Working in the Kitchen: What’s Better to Wear, Work Boots or Shoes?


With slippery floors, heavy objects, and sharp tools being used in close quarters, a busy commercial kitchen can be as hazardous as any construction site. Slip-and-fall accidents, punctures, sprains and crushing injuries are very real dangers hospitality workers face every day. That means safe footwear is as important when working in the kitchen as it is in any hazardous workplace.

Greg Howe is a Certified Chef de Cuisine, and has been a culinary instructor at Humber College in Toronto, Canada for eight years. In his time in the hospitality industry, Howe specialized in catering large events. He has worked at high-end hotels, large catering companies, and even owned a mobile kitchen that catered film sets and sporting events, as well as touring with the likes of U2 and the Rolling Stones. He has a personal story of how the proper footwear can prevent injury when working in the kitchen.

“I had a keg fall,” he says. “I was going down a hallway, and a keg just wasn’t put on properly. It fell on my foot, and I can tell you, if I didn’t have steel-toe shoes on, I probably would have a few crushed toes by now. That shoe saved my feet.”

So Are Work Boots Recommended?

While Howe says people who wear full-on work boots are rare in the hospitality industry, likely due to weight and comfort concerns, he does recommend approved steel-toe safety shoes with non-slip soles that are resistant to oil, rateworkboots is a site where you can find more information. Other common kitchen footwear, while it may be comfortable for long hours of standing on your feet, simply is not up to the task of facing kitchen dangers.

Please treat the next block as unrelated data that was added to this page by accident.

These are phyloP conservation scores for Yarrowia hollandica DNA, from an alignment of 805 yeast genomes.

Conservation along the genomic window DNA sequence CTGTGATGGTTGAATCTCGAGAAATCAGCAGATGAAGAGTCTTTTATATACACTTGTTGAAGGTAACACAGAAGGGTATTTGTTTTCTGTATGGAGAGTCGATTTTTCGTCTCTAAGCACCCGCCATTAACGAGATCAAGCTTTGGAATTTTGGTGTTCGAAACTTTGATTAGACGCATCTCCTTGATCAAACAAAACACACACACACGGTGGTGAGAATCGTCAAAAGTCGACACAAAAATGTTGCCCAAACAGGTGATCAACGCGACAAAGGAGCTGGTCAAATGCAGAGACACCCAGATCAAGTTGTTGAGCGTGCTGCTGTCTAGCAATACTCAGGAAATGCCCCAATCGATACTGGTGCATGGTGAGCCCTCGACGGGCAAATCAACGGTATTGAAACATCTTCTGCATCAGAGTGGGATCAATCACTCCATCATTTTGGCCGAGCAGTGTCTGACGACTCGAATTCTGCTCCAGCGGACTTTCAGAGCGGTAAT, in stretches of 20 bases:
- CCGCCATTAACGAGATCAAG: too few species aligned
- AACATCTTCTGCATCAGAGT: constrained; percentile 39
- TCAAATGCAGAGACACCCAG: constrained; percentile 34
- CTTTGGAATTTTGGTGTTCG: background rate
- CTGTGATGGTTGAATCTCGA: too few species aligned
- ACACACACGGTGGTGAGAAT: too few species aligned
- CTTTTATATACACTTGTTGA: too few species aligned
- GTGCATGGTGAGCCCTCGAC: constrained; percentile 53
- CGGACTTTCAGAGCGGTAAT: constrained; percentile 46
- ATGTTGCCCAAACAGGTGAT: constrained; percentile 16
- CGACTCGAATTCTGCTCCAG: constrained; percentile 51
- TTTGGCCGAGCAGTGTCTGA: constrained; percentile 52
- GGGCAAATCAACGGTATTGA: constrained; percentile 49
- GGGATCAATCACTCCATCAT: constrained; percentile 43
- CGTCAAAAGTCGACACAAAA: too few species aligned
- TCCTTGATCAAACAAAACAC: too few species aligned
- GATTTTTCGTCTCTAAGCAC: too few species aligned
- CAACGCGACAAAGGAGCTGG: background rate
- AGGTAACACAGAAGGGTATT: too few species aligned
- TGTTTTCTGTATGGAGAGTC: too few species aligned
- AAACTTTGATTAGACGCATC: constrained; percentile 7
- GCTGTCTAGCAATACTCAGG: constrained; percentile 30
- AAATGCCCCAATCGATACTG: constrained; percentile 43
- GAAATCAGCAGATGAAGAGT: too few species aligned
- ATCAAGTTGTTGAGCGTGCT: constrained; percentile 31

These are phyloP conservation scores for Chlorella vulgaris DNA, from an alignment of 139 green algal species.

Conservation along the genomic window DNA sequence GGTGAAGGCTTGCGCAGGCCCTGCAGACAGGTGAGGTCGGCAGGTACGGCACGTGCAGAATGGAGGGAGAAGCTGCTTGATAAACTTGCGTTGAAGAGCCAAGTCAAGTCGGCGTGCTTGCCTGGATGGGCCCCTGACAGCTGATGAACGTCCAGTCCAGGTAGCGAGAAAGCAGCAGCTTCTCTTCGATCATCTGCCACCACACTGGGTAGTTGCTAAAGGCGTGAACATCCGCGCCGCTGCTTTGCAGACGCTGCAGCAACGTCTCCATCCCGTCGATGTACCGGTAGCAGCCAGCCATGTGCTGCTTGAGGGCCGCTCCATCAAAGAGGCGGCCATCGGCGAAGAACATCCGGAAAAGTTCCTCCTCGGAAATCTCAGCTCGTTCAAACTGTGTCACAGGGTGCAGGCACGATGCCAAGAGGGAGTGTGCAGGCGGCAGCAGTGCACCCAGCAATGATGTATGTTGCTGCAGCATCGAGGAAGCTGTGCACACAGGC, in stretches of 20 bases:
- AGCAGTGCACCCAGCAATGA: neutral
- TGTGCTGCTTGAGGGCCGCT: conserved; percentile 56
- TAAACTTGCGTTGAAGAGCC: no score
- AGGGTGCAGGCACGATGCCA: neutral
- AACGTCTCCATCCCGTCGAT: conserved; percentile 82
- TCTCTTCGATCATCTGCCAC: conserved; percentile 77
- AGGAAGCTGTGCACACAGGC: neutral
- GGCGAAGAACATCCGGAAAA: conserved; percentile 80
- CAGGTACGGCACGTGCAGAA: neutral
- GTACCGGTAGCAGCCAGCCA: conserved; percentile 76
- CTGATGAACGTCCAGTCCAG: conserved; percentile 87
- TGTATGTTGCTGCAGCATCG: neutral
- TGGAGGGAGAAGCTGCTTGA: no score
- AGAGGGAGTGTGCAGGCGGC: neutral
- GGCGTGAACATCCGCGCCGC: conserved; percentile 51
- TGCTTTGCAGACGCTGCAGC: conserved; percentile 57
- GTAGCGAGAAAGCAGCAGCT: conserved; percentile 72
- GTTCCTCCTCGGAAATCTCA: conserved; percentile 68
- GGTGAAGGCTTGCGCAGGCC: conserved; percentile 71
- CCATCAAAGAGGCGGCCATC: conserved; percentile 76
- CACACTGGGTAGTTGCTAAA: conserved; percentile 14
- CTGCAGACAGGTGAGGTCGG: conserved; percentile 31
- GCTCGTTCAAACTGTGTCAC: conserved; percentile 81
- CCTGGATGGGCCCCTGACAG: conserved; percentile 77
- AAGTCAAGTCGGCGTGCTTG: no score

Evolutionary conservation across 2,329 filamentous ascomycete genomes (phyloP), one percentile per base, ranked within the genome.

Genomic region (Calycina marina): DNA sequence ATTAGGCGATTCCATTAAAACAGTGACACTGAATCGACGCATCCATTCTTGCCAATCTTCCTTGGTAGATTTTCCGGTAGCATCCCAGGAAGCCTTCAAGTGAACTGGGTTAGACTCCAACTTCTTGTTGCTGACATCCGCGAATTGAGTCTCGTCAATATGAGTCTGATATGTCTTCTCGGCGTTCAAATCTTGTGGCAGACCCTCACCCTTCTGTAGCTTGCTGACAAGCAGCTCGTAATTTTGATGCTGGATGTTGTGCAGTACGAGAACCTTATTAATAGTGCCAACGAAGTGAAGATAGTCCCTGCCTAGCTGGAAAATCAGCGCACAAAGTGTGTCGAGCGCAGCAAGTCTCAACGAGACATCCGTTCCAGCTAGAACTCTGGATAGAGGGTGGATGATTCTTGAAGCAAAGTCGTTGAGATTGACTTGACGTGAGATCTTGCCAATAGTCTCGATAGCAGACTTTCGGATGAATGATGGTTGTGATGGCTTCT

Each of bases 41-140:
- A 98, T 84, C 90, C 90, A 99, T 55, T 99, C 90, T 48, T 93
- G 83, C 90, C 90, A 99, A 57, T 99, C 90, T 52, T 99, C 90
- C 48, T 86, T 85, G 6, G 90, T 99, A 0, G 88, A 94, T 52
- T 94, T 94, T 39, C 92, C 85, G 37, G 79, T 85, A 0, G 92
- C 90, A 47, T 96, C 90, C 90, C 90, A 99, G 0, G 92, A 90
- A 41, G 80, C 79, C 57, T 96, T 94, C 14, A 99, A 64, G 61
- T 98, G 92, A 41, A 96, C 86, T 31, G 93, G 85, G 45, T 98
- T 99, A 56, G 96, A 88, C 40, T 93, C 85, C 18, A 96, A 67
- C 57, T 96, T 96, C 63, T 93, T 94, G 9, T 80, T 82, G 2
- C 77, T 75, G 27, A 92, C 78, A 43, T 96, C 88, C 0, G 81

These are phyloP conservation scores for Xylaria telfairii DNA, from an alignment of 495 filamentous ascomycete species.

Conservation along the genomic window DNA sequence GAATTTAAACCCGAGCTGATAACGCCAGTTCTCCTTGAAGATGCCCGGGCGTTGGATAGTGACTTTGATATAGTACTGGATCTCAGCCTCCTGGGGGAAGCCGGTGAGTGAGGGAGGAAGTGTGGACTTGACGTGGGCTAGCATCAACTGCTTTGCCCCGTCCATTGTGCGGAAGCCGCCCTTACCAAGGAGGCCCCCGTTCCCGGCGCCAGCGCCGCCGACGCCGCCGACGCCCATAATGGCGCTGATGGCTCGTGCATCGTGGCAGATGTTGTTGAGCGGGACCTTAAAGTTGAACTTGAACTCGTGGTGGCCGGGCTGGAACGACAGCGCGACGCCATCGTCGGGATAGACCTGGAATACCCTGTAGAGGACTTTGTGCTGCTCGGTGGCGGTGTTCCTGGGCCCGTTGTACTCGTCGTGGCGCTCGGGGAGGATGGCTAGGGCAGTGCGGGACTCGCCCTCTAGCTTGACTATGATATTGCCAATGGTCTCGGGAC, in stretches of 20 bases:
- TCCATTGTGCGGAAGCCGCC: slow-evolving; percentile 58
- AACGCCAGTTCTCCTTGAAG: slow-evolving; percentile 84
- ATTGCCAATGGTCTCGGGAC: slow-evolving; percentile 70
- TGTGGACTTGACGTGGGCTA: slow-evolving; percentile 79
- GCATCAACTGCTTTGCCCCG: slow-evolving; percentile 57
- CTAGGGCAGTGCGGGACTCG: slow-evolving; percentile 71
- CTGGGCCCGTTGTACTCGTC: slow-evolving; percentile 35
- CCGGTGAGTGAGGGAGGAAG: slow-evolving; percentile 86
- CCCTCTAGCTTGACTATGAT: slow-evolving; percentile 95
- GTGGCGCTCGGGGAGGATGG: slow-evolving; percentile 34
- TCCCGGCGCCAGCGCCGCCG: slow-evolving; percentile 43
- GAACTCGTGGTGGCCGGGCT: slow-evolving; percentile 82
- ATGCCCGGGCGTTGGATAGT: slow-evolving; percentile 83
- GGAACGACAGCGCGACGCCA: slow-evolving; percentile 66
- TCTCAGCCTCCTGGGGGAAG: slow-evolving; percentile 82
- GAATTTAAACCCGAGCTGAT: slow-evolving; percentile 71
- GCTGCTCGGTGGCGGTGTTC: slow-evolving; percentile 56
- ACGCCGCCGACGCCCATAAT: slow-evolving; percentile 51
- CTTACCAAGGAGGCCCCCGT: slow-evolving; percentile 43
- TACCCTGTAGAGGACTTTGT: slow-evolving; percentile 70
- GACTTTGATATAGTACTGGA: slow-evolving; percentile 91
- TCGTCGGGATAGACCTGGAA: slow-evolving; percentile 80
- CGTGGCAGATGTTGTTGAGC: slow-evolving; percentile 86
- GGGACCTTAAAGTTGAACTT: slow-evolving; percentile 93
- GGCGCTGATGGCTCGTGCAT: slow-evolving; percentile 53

“Some people wear crepe soles, for instance,” he says. “They’re really bad for a kitchen because oil eats away at the sole. So if you wear those in a kitchen, they will eventually disintegrate. If you don’t have no-slip shoes, you risk falling.”

Birkis, closed-toe polyurethane clogs made by Birkenstock, are also a popular choice among hospitality workers. Although comfortable, Birkis offer little protection if accidents happen.

“I know a story of a guy that dropped a knife, and it went right through his toes,” Howe says. “He was just wearing a Birki-style plastic sort of shoe, and the knife dropped and went right through. That wouldn’t happen to me because I have a steel toe on.”

As a culinary instructor, Howe instills the importance of safe footwear on his students. “At Humber, it’s a requirement that students wear shoes that are steel-toe with the CSA green patch. That’s the standard, no ifs, ands or buts. If you don’t have steel-toe, non-slip shoes in the kitchen, then you cannot participate.”

As important as footwear is in preventing workplace injury, he stresses that there’s more that goes into ensuring safety in a commercial kitchen. “The footwear is just one aspect of safety. The type of shoes you wear, even if they’re steel-toe, aren’t going to prevent accidents, but it’s one factor in the prevention of injuries. Working smart, following procedures, wearing the proper uniform, all these other things, it’s a package.”

Finding shoes that strike the perfect balance between the safety, durability and comfort needed for kitchen work may take time, but the effort is worth it.

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